The Bainbridge Island Film Festival kicked off its inaugural event at the Historic Lynwood Theatre with a screening of ‘This is not financial advice,” a documentary co-directed by Bainbridge High School alum Zach Ingrasci.
It was followed by an opening night celebration at the nearby Manor House.
In front of a packed house, Charles Poekel, BIFF founder and showrunner, introduced the feature film followed by a Question and Answer session.
Poekel asked Ingrasci how the film came about. Ingrasci said the film came together during the COVID pandemic when he and co-director Chris Temple “were at our computers kind of watching the financial markets go kind of bonkers in early 2021.”
They realized something interesting was happening and decided to dive in and start documenting a few people taking different approaches with their money through the investing craze. “We quickly learned that this film was about understanding the craziness of this space, and it became much more about our motivations around money, the ecology of money, how we choose what you know, our fears, our ambitions—all these things that kind of drive our relationship with money,” Ingrasci said.
The beautifully shot film takes a close look at four people: Glauber “Pro” Contessoto, Senay Kenfe, Kayla Kilbride and Rays Rayl during the rise and fall of Dogecoin cryptocurrency and the risks some would take for fear of mission out.
The main character, Pro, is the film’s most charismatic and naive investor. As an undocumented immigrant working multiple jobs, eeking out a living from his 220-square-foot apartment, Pro catches crypto fever and gambles his life savings on a joke cryptocurrency.
Within two months, he became “The Dogecoin Millionaire” and a YouTube influencer, but it didn’t last long. Pro soon discovers that life in the crypto sphere is extraordinarily volatile and riskier than he imagined. Yet, he’s not alone.
The film reveals the risks and rewards of playing in the market through expert commentary and anxiety-inducing stories of real people trying to become internet influencers and millionaires.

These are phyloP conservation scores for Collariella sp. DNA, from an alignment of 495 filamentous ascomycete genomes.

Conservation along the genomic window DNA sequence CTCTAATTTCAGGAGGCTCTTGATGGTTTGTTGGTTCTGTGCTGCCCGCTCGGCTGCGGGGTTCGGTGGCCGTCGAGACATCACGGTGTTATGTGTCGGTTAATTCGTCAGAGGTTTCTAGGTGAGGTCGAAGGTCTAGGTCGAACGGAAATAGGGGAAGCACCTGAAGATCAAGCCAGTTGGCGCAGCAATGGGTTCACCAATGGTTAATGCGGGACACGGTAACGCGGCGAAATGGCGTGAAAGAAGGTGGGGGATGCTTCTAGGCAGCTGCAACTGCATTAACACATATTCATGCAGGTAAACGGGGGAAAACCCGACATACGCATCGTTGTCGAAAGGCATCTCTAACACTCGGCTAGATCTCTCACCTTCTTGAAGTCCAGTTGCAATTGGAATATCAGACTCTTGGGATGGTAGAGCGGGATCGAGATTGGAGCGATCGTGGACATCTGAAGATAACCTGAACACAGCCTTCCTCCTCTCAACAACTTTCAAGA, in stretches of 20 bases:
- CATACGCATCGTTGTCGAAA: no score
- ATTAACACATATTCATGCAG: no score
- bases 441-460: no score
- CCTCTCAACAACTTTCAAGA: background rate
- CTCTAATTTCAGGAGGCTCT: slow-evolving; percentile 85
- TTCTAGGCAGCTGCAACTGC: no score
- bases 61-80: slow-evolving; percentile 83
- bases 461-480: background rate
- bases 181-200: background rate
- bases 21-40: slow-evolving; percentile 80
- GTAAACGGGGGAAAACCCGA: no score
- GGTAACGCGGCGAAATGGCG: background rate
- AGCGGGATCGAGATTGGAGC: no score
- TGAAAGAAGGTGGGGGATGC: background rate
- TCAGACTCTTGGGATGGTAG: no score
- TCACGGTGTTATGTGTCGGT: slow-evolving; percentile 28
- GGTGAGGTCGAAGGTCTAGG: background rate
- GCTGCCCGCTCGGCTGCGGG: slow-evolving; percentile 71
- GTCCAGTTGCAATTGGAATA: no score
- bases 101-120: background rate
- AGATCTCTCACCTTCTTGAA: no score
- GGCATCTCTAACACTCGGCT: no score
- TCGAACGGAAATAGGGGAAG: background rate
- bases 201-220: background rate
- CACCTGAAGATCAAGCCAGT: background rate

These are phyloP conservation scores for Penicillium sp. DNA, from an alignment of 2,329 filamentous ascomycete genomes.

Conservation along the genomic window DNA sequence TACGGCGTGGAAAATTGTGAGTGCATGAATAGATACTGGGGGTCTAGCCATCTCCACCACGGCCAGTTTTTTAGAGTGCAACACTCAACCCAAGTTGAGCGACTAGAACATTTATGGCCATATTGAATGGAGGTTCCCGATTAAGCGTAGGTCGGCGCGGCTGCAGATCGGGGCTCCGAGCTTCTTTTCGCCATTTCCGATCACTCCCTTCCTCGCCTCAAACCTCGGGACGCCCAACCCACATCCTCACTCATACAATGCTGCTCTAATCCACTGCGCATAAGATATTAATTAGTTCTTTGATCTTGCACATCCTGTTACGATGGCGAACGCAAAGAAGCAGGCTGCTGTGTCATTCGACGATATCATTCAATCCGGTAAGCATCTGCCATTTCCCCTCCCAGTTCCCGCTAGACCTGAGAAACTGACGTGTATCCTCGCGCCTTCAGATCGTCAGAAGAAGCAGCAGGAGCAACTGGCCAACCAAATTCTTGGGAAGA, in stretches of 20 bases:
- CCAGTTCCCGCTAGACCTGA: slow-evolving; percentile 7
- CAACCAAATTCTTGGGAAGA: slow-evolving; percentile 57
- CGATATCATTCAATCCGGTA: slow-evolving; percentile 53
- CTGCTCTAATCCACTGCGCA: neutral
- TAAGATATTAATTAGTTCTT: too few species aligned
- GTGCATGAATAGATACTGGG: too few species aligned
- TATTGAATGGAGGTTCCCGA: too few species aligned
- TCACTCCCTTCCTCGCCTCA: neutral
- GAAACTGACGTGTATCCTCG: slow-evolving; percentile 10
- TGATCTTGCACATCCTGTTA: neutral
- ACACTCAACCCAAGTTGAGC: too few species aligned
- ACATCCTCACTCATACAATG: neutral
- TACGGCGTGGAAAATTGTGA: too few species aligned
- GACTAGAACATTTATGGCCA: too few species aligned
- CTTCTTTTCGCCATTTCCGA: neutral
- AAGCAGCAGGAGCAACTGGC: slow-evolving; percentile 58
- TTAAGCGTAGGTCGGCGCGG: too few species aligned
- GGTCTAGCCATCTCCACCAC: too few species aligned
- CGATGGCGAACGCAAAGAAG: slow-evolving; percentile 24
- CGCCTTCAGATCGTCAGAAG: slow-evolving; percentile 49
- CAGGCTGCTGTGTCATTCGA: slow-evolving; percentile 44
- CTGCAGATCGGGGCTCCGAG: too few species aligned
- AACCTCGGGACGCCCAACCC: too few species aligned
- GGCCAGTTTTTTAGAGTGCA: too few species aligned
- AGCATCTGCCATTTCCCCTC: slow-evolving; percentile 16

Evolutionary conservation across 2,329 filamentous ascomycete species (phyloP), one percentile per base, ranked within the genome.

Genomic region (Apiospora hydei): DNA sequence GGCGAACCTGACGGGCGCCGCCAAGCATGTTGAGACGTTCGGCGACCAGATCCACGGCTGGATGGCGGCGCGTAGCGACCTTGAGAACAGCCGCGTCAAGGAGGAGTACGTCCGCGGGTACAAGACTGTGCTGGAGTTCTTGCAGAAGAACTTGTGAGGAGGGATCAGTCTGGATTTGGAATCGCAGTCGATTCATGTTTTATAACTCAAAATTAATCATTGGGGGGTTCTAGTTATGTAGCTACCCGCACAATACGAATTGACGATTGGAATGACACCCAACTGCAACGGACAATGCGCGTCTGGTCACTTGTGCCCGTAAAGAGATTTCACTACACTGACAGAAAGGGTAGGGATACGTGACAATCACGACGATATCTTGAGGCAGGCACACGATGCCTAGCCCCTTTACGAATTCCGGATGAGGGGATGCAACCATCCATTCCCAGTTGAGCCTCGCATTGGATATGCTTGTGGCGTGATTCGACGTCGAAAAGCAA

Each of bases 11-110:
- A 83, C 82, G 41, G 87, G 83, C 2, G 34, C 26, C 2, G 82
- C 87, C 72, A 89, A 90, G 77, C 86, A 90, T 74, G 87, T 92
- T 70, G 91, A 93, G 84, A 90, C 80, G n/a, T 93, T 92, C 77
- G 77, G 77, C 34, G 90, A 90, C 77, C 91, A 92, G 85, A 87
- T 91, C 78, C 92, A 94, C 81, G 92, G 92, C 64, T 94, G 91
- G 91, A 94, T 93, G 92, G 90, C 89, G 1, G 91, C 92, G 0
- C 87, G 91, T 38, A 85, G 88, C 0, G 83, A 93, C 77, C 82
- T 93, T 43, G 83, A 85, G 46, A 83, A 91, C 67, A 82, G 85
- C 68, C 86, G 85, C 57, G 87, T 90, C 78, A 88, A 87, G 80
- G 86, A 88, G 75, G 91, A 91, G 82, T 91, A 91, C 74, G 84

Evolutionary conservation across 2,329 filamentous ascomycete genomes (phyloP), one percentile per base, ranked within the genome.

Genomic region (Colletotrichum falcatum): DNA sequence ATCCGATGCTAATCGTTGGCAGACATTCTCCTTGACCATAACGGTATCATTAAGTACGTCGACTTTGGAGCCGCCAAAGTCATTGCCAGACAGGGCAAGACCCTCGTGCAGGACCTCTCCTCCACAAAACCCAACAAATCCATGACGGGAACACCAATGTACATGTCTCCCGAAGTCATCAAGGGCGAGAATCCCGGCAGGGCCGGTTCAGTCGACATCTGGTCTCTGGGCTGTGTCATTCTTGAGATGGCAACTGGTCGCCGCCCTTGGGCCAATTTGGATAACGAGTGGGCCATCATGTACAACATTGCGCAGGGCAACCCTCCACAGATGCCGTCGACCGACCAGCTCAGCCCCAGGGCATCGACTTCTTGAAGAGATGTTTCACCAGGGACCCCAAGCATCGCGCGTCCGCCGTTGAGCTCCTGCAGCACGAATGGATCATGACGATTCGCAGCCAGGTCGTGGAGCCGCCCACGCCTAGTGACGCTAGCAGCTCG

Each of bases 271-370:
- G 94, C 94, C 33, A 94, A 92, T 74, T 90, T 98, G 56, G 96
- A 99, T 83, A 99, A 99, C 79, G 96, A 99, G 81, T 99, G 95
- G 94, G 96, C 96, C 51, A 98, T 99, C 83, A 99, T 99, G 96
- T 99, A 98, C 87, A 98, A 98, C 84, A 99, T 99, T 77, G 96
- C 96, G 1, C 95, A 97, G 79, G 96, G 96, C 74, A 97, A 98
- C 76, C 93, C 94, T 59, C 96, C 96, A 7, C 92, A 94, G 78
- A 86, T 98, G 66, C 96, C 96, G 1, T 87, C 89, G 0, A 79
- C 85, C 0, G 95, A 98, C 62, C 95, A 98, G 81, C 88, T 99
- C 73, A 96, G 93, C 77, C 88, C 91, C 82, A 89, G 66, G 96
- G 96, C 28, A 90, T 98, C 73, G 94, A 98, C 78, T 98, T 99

At the onset of filming, Ingrasci said he had yet to learn where Pro’s story would lead. He kept thinking, “There’s no way this guy’s going to end up with any money, zero chance. Of course, he makes a million dollars somehow. It’s just a total lottery crazy system.”
Making the film was sometimes difficult to watch the story unfold. Ingrasci vividly remembers one moment when he was sitting next to Pro in his tiny apartment during the Elon Musk Saturday Night Live sketch, and he wanted to scream at him, “Sell the Doge! What are we doing here?”
“It was so anxiety-inducing for me.” He recounted the day he went to Costco with Pro to buy celery for his juicing regime. After they returned, Pro discovered that he had made $150,000. “That gave me FOMO! I’m a poor documentary filmmaker, and I thought, maybe I should invest in Dogecoin!”
It was an interesting time because there was “this huge asset bubble, and our economy interest rates were so low, money is so cheap. That’s why there was this crazy frothy market.” But, behind the scenes, “it was super interesting and infuriating,” Ingrasci said.
He added: “It was a crazy journey, but they were all brave enough to open up their financials to us, which is something that’s quite personal and ultimately, very, really revealing.”
Of Pro, Ingrasci said: “He is a genuine person,” and added that the more he learned about Pro’s upbringing and his desperate situation, he could understand his actions. “It really is true that people who are most desperate are most willing to take these gambles because they don’t have a lot of other choices. There are these systemic issues and Pro was in the middle of it and yet he has this kind of natural naive optimism.”
The festival continues through Sept. 24; learn more at www.bifilmfest.org.